What inspires you?

  • Published
  • By Lt. Col. Robert Rayner
  • 921st Contingency Response Squadron

TRAVIS AIR FORCE BASE, Calif. - My family and I recently completed a cross-country permanent change of station – Joint Base McGuire-Dix-Lakehurst, New Jersey, to Travis Air Force Base, California. 

We took the long route, visiting friends, family and several national parks along the way. There were two cars, two kids with two iPads, 3,700 miles, four national parks, 21 days, a few meltdowns (kids mostly), and countless family memories (good and bad). 

Embarking on a trip of this size takes planning, flexibility and a little courage. The drive alone is difficult.  My wife ran over a runaway 5-gallon bucket in middle-of-nowhere New Mexico, and we nearly ran out of gas just outside Bakersfield, California. 

So, why take an already long trip and make it even longer?  Two reasons:  First, the trip provided my family and I the opportunity to disconnect from the world and re-connect as a family. We never understood how dependent we were on our iPhones until they read “no service” for three straight days at Yosemite National Park. Second, unlike typical vacations, on this trip, we deliberately sought out places to be inspired in preparation for the next duty assignment.  What does that mean?  What is inspiration? 

In military service, we are often asked to tackle a problem, lead a team or fly a mission that at first glance seems outside of our capability. To reach the goal, an inspirational effort is required.

When you are inspired, you unconsciously attain a desire to do something similar in scope.  You experience something monumental, whether it’s an individual’s story, an event, or a vista and while you are awed and humbled by its magnificence, you are simultaneously compelled by its greatness to reach for new heights yourself.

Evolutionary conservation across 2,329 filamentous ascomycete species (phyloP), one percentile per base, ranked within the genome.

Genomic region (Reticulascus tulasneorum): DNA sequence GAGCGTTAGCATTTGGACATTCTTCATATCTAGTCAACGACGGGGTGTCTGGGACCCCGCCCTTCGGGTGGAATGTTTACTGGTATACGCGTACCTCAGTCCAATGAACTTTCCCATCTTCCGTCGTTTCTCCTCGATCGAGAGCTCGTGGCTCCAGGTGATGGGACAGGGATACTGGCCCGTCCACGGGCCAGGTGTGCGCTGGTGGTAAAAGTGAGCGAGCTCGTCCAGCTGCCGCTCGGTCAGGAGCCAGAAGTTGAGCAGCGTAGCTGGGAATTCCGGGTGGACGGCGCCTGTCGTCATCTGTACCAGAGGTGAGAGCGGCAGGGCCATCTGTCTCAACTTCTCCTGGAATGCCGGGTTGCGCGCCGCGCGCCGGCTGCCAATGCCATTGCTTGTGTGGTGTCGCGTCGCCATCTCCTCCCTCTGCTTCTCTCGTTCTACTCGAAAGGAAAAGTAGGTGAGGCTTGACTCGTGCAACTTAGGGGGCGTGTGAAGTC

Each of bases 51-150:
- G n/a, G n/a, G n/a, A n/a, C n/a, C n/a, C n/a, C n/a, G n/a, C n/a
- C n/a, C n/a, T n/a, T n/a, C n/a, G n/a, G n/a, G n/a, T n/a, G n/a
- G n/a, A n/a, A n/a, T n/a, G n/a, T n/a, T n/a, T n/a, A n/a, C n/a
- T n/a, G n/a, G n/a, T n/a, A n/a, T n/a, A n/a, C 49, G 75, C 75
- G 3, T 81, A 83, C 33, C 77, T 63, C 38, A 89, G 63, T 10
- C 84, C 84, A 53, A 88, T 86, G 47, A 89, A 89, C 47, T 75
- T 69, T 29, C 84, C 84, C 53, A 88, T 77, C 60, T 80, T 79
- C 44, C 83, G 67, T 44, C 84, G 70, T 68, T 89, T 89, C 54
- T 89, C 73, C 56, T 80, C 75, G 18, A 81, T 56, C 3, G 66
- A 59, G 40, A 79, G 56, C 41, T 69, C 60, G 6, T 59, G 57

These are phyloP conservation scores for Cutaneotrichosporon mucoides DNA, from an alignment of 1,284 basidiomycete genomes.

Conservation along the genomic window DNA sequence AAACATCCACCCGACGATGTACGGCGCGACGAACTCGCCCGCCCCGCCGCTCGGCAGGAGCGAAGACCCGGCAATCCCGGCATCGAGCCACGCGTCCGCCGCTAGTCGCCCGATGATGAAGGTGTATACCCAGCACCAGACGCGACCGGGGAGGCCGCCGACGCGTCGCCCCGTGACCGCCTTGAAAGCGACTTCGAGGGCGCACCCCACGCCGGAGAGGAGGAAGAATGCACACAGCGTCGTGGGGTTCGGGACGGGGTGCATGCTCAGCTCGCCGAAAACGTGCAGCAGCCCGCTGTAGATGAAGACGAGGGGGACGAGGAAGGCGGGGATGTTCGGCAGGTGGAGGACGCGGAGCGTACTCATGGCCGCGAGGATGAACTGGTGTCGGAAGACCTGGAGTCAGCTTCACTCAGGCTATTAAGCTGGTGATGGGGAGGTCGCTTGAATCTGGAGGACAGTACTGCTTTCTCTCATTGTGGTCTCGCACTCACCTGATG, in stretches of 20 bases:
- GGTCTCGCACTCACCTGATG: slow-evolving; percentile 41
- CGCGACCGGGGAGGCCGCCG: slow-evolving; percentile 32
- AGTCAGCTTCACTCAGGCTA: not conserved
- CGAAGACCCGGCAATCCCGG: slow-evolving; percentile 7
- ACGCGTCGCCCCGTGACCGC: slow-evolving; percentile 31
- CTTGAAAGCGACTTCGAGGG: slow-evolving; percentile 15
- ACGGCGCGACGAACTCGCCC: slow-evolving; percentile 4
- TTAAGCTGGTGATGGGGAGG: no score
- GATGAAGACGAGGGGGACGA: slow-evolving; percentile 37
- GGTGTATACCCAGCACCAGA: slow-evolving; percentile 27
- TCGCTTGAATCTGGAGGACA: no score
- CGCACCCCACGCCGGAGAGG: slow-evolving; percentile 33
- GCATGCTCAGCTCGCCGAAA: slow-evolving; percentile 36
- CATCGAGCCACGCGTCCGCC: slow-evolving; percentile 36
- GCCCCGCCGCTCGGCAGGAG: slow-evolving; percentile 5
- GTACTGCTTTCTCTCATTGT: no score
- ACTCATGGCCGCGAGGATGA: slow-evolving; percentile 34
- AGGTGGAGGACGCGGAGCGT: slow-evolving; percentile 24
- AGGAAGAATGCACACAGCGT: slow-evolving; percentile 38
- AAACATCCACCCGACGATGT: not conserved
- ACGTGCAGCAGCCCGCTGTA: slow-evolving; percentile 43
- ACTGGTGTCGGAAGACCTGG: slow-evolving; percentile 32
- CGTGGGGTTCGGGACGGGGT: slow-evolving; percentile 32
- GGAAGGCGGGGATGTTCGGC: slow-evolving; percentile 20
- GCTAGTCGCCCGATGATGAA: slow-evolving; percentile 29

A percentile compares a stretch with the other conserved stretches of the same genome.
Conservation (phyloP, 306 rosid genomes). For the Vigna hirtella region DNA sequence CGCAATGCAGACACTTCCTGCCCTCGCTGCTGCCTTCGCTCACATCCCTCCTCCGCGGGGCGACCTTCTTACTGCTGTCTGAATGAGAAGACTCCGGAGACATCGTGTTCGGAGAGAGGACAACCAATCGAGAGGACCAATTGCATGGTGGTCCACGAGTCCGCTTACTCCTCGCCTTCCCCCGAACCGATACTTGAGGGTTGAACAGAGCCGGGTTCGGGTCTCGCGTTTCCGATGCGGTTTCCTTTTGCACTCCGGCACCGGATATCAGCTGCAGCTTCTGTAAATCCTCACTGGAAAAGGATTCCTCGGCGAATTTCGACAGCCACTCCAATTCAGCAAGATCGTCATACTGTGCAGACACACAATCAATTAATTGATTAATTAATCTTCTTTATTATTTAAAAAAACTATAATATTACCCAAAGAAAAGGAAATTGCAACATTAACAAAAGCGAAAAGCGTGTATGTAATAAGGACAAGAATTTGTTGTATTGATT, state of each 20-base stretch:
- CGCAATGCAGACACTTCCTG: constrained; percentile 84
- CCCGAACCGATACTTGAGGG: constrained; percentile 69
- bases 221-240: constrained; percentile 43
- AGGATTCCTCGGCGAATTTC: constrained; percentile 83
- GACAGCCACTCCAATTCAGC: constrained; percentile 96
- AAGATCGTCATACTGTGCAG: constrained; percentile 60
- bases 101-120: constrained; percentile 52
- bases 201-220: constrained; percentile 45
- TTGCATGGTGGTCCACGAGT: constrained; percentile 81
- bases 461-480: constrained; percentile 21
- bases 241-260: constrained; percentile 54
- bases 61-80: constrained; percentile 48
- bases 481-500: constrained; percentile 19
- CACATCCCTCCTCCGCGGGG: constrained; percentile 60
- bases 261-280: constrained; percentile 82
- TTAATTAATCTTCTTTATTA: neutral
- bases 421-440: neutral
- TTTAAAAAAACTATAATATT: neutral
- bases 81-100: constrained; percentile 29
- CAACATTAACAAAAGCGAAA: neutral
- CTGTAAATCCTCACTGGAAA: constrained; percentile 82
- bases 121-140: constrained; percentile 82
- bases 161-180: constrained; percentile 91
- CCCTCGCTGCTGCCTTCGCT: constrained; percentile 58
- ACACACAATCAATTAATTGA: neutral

Hiking down into the Grand Canyon on the Bright Angel Trail, walking through the Yosemite Valley meadow in between gigantic granite cliffs, and having the lights turned out and encountering complete darkness during a ranger-led tour of Carlsbad Caverns, opened our eyes to the incomparable treasures and beauty of the country we serve and evoked moments of inspiration. The beauty of our country inspired us, which provoked a response to do something on the same level.

However, inspiration is not something you can simply engineer on your own. 

Try as you may, you cannot make yourself become inspired.  When it happens, it is out of your control and often takes you by surprise.  While we cannot create inspiration out of thin air, we can take the time to seek out places where inspiration is more likely to occur.  It may be a national park, but it could also be a museum, a ballpark, a historic landmark, a studio or, simply, your back patio reading about our country’s incredible innovators, explorers and leaders. Taking the time to visit these places or pages provides a chance to be inspired. 

Just as we are mindful and diligent about our daily work calendar, we must also be deliberate about our down time.  I encourage you to find open space to not only rest but also be inspired by our country’s amazing beauty and history.